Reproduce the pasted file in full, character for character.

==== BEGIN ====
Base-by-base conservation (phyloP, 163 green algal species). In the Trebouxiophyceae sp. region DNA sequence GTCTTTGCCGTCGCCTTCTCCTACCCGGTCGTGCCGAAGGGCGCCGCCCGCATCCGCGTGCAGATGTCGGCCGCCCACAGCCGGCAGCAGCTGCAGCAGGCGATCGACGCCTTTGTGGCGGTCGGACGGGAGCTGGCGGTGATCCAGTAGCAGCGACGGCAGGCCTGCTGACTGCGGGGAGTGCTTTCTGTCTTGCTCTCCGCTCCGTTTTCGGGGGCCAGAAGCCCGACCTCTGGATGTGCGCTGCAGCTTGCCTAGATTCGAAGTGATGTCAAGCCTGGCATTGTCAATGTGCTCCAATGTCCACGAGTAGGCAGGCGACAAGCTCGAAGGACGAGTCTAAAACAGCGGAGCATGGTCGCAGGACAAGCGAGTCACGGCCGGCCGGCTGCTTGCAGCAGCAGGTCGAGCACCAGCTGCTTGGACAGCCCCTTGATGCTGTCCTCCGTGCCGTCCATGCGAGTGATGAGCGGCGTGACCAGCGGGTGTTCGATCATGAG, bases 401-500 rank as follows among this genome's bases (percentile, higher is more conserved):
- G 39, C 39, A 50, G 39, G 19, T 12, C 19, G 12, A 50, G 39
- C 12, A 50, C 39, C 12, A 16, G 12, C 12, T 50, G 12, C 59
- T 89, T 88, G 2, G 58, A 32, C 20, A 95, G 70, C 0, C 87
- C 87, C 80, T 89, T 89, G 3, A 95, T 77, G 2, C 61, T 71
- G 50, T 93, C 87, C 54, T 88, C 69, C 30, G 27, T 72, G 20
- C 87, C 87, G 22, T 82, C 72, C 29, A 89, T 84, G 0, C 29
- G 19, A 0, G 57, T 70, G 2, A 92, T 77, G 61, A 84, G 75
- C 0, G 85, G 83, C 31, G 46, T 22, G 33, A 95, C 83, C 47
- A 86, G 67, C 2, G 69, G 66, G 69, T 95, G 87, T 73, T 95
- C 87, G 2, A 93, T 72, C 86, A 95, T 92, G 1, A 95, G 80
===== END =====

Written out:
Base-by-base conservation (phyloP, 163 green algal species). In the Trebouxiophyceae sp. region DNA sequence GTCTTTGCCGTCGCCTTCTCCTACCCGGTCGTGCCGAAGGGCGCCGCCCGCATCCGCGTGCAGATGTCGGCCGCCCACAGCCGGCAGCAGCTGCAGCAGGCGATCGACGCCTTTGTGGCGGTCGGACGGGAGCTGGCGGTGATCCAGTAGCAGCGACGGCAGGCCTGCTGACTGCGGGGAGTGCTTTCTGTCTTGCTCTCCGCTCCGTTTTCGGGGGCCAGAAGCCCGACCTCTGGATGTGCGCTGCAGCTTGCCTAGATTCGAAGTGATGTCAAGCCTGGCATTGTCAATGTGCTCCAATGTCCACGAGTAGGCAGGCGACAAGCTCGAAGGACGAGTCTAAAACAGCGGAGCATGGTCGCAGGACAAGCGAGTCACGGCCGGCCGGCTGCTTGCAGCAGCAGGTCGAGCACCAGCTGCTTGGACAGCCCCTTGATGCTGTCCTCCGTGCCGTCCATGCGAGTGATGAGCGGCGTGACCAGCGGGTGTTCGATCATGAG, bases 401-500 rank as follows among this genome's bases (percentile, higher is more conserved):
- G 39, C 39, A 50, G 39, G 19, T 12, C 19, G 12, A 50, G 39
- C 12, A 50, C 39, C 12, A 16, G 12, C 12, T 50, G 12, C 59
- T 89, T 88, G 2, G 58, A 32, C 20, A 95, G 70, C 0, C 87
- C 87, C 80, T 89, T 89, G 3, A 95, T 77, G 2, C 61, T 71
- G 50, T 93, C 87, C 54, T 88, C 69, C 30, G 27, T 72, G 20
- C 87, C 87, G 22, T 82, C 72, C 29, A 89, T 84, G 0, C 29
- G 19, A 0, G 57, T 70, G 2, A 92, T 77, G 61, A 84, G 75
- C 0, G 85, G 83, C 31, G 46, T 22, G 33, A 95, C 83, C 47
- A 86, G 67, C 2, G 69, G 66, G 69, T 95, G 87, T 73, T 95
- C 87, G 2, A 93, T 72, C 86, A 95, T 92, G 1, A 95, G 80